ATHENS—Texas Parks and Wildlife Department will begin accepting entries into the Toyota ShareLunker program October 1, 2010.
– Lake Havasu
Anyone legally catching a 13-pound or bigger largemouth bass from Texas waters, public or private, between October 1 and April 30 may submit the fish to the Toyota ShareLunker program by calling program manager David Campbell at (903) 681-0550 or paging him at (888) 784-0600 and leaving a phone number including area code. Fish will be picked up by TPWD personnel within 12 hours.
Proper care and handling of big bass is perhaps the single most important factor in their survival. Last season produced 33 entries, and all but four survived. “I urge anglers to go to the ShareLunker web site and review the information on how to take care of big bass,” said Campbell. “It’s also important to be prepared to catch a big fish when you go fishing. Take the ShareLunker phone number and your cell phone with you. Have your livewell filled. Put your net where you can reach it while fighting a big fish. And get the fish to a minnow tank at a marina or bait shop or to an official ShareLunker holding station as soon as possible after you catch it.”
Some tournament organizers now recognize the importance of immediately weighing possible ShareLunkers and transferring them to a holding tank before official weigh-ins, a trend Campbell would like to see spread. “Holding a big fish in a livewell for hours decreases their chances for survival,” he said. “In addition to the stress of being held in a small space, temperature and oxygen levels may not be optimal, and ammonia levels may rise. Commercially available livewell additives can help, but it’s always best for the fish to be in a tank big enough for them to swim around in.”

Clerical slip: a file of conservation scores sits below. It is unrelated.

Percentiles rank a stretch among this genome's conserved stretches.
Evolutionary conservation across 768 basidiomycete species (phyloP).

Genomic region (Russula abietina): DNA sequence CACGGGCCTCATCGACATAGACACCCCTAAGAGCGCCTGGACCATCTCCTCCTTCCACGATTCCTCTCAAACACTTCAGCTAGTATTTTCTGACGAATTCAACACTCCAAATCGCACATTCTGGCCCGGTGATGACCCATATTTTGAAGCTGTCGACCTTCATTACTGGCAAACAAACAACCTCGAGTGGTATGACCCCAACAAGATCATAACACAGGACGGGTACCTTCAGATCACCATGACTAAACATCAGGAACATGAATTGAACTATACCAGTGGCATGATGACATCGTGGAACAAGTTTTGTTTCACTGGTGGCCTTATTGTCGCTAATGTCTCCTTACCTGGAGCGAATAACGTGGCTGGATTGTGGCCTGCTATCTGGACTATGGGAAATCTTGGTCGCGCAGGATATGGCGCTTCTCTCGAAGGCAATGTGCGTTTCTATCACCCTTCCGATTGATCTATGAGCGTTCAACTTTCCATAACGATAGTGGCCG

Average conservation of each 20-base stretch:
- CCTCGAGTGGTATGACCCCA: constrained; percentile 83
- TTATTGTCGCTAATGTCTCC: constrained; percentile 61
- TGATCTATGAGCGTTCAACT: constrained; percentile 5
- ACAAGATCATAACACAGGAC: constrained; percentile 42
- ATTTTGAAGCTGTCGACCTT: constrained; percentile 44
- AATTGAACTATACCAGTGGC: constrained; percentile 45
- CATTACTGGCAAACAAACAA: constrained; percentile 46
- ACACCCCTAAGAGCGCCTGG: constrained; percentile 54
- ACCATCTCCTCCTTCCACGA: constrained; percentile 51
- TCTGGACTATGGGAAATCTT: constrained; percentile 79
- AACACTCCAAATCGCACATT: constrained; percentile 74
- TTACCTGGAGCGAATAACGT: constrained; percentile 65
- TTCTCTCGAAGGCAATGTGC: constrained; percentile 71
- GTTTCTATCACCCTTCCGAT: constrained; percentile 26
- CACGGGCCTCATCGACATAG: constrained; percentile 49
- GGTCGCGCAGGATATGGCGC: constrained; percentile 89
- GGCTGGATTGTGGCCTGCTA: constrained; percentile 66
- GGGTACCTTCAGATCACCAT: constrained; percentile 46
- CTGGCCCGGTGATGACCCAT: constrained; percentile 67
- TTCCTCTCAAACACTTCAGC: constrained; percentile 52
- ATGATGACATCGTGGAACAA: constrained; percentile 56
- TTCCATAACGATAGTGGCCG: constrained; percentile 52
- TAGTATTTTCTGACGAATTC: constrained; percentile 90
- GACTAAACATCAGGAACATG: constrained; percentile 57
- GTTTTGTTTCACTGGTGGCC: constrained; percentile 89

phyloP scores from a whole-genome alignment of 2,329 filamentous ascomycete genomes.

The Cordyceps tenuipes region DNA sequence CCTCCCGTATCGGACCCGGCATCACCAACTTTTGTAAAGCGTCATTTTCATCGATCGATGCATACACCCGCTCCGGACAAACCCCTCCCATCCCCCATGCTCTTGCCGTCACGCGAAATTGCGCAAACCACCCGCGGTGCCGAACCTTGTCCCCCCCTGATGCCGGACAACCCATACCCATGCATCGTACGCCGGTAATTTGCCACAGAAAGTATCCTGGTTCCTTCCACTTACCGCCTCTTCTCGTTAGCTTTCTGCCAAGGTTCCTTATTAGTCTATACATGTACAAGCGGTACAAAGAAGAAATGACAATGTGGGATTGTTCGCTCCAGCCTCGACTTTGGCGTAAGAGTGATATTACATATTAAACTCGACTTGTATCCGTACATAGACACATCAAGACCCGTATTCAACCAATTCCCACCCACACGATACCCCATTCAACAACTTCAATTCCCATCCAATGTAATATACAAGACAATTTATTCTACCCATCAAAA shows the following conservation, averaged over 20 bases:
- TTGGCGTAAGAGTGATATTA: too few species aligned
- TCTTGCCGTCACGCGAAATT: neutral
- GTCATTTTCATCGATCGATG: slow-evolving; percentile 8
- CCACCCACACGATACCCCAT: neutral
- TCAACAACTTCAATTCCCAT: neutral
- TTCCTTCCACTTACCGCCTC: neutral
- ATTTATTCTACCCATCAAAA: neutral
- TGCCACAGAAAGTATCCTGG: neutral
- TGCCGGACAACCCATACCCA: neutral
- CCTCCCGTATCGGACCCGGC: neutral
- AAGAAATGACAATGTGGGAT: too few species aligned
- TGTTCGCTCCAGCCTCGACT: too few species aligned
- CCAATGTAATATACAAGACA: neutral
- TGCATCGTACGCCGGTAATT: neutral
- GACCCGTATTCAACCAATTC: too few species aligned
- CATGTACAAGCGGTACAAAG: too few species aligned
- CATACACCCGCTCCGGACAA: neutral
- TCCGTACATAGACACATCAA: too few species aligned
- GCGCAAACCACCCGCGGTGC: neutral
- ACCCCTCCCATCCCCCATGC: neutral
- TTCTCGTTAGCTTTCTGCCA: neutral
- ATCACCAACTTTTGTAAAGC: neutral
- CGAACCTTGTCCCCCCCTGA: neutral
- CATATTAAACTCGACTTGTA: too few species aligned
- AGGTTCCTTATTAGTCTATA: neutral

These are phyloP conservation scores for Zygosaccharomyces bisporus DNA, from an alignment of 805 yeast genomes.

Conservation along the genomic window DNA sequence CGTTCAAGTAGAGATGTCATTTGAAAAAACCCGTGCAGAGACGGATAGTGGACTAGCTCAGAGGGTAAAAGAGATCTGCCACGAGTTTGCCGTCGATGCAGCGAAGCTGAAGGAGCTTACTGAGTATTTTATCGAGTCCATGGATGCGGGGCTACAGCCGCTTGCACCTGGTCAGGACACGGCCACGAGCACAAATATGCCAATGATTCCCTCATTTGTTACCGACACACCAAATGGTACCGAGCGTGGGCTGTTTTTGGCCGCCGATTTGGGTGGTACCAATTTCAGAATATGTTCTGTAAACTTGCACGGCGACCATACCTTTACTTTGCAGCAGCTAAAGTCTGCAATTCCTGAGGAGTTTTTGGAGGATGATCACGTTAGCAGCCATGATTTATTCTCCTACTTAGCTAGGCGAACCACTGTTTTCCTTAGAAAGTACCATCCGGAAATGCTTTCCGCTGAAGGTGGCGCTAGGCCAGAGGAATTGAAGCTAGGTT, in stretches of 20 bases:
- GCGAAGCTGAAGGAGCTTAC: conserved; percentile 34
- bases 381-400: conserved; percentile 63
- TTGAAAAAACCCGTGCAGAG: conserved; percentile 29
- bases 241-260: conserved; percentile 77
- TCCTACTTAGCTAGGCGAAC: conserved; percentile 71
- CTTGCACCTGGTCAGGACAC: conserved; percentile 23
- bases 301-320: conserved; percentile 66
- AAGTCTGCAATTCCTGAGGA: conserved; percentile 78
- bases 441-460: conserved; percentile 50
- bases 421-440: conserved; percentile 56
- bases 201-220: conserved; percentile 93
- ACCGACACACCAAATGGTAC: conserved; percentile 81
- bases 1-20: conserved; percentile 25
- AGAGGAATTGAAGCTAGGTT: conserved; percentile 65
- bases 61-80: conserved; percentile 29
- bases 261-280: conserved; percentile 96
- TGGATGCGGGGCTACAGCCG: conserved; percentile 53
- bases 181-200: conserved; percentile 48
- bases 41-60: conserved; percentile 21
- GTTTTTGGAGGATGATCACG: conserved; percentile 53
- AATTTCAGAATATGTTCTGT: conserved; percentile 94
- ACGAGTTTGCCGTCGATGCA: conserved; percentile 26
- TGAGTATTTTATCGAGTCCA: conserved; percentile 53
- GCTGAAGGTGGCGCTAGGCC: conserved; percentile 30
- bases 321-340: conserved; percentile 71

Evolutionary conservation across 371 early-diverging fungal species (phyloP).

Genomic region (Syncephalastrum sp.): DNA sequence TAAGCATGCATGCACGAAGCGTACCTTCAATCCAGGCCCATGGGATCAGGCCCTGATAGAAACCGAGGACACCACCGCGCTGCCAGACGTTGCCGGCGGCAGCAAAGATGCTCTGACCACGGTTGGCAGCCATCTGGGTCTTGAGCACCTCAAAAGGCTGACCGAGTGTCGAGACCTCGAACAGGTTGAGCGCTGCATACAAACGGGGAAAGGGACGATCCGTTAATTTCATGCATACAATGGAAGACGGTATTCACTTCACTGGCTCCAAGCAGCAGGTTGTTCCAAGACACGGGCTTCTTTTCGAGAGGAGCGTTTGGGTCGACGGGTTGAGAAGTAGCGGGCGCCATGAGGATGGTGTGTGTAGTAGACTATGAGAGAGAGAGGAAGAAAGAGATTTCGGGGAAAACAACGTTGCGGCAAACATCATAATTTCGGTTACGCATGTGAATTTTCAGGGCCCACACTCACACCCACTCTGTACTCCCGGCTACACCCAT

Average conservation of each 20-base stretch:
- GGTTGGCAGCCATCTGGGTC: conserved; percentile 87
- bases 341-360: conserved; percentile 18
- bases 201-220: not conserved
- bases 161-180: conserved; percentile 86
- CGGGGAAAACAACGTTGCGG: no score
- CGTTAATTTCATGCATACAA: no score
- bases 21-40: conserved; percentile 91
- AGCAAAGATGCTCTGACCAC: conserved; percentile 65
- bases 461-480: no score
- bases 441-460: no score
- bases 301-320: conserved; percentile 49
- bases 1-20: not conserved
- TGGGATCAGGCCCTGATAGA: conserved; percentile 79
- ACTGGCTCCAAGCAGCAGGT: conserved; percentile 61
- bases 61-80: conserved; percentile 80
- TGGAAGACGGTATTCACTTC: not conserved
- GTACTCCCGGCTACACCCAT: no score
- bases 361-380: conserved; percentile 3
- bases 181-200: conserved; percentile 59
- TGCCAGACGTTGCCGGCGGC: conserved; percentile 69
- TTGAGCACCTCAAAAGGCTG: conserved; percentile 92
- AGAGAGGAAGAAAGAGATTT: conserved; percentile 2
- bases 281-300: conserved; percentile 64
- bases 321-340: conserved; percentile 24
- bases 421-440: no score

The current season marks the 25th year of the program. To date 504 fish have been entered into the program. Those fish have come from 61 different public reservoirs and nearly two dozen private lakes.
ShareLunker entries are used in a selective breeding program at the Texas Freshwater Fisheries Center (TFFC) in Athens. Some of the offspring from these fish are stocked back into the water body from which they were caught. Other ShareLunker offspring are stocked in public waters around the state in an attempt to increase the overall size and growth rate of largemouth bass in Texas.
Anglers entering fish into the Toyota ShareLunker program will receive a free replica of their fish, a certificate and ShareLunker clothing and be recognized at a banquet at the Texas Freshwater Fisheries Center in Athens. In addition, if a Texas angler catches the largest entry of the year, that person will receive a lifetime fishing license.
For complete information and rules of the ShareLunker program, tips on caring for big bass and a recap of last year’s season, see www.tpwd.state.tx.us/sharelunker. The site also includes a searchable database of all fish entered into the program along with pictures where available.
Information on current catches and other topics, along with brief videos of angler interviews, will be posted as available on the program’s Facebook page: http://www.facebook.com/sharelunkerprogram.